Rosatom’s reactor-building unit, Atomstroiexport, will begin work on two more nuclear reactors at China’s Tianwan power plant next year after Russia signed a contract at a “global market price,” chief executive officer Kiriyenko told reporters in Beijing. The state nuclear corporation, which built the first two units at Tianwan, is also in talks to build the nation’s next-generation fast reactors and a nuclear fuel plant, he said.
The push into the world’s second-largest economy, where Rosatom vies with Toshiba’s Westinghouse Electric Corporation and France’s Areva, as well as domestic builders, is in line with Prime Minister Vladimir Putin’s aim to make Russia the top energy provider. The world’s biggest exporter of oil and natural gas is bidding for nuclear power projects in the Middle East, Eastern Europe and Southeast Asia.
“Our sales will be $50 billion at the very least, but personally I think they may reach some $65 billion to $70 billion,” Kiriyenko said in an interview. “If we’re honest, China’s not even the number one priority now as we have larger-scale partnerships in India, Turkey and in the future, Vietnam.”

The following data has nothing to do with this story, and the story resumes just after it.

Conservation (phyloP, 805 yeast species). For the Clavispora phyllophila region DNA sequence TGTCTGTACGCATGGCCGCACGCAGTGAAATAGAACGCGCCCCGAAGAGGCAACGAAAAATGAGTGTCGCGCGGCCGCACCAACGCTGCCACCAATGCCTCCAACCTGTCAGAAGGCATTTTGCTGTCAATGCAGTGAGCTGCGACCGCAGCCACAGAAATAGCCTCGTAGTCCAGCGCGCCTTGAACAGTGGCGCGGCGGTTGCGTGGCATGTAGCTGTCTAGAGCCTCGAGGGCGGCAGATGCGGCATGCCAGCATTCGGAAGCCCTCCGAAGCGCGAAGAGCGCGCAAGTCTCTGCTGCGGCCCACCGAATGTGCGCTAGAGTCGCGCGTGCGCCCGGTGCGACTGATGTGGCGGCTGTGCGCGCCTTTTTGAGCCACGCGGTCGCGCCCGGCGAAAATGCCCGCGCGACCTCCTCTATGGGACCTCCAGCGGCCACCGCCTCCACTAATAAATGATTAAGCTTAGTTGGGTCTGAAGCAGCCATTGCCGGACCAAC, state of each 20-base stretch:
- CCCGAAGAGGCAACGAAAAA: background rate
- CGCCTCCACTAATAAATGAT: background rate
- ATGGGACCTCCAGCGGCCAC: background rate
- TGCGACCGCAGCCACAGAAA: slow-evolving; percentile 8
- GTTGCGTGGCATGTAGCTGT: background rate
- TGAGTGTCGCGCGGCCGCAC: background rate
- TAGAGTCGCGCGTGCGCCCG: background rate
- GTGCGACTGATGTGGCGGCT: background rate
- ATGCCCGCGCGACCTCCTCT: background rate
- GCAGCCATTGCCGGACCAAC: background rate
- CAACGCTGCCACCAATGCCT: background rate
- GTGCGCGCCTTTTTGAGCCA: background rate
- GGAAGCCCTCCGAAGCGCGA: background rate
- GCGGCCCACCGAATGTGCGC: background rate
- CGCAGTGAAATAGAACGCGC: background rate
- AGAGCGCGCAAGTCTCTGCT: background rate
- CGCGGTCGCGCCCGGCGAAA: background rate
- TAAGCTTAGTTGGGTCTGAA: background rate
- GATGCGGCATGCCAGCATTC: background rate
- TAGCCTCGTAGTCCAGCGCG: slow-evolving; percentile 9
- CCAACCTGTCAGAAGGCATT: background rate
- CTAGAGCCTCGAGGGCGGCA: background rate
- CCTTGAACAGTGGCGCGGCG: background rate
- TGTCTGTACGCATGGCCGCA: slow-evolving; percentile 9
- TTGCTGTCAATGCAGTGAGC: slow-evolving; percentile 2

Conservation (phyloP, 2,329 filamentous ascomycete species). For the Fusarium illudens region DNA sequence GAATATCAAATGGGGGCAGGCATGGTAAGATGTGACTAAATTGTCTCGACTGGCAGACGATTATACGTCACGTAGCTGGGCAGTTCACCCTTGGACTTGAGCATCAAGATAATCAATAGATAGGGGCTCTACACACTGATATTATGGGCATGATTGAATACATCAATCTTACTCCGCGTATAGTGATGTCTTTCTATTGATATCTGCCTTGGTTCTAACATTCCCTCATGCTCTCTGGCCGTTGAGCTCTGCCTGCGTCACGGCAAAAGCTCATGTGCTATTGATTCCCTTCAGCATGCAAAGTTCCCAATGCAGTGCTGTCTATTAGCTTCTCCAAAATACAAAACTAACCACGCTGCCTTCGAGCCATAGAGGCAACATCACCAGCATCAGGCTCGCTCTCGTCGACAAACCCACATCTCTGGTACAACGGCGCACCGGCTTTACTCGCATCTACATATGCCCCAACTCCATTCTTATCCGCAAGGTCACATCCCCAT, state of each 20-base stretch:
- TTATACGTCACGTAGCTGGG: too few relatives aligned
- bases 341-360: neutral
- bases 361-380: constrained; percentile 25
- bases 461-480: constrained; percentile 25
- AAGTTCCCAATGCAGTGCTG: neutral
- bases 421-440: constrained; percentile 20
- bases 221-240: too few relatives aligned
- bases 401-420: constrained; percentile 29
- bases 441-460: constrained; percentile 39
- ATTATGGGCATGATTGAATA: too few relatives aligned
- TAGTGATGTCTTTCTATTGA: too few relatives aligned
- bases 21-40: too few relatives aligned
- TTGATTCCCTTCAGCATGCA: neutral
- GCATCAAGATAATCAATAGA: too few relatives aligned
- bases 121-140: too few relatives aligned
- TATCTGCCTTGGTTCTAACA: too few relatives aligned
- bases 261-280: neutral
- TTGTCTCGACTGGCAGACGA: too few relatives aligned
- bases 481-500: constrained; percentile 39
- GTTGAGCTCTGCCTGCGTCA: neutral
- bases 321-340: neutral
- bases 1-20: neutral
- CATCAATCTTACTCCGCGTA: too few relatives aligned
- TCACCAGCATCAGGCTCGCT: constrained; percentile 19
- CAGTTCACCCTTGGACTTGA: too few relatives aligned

The company has about $15 billion of sales currently, Kiriyenko said. The Rosatom chief is in China accompanying President Dmitry Medvedev, who arrived Sunday for a three-day visit, the second since his presidency began in May 2008.
Rosatom has no plans at the moment to seek further reactor orders in Iran, Kiriyenko said. Rosatom helped Iran, under United Nations sanctions for its nuclear program, end a 36-year quest to join the club of atomic-powered nations when it built a 1,000-megawatt reactor on the Persian Gulf coast. The start of the reactor, near the southern city of Bushehr, makes Iran the first country in the Middle East with a nuclear-energy facility.
Russia expects to win Jordan’s tender to build the Middle Eastern country’s first nuclear power plant and plans to sign a governmental accord with Vietnam next month that will allow Rosatom to build at least two reactors, Kiriyenko said.
The nuclear company is in the running for the Czech Republic’s tender for four reactors and plans to resume construction of the Belene power plant in Bulgaria soon, after a lack of funds from the client delayed work, he said.
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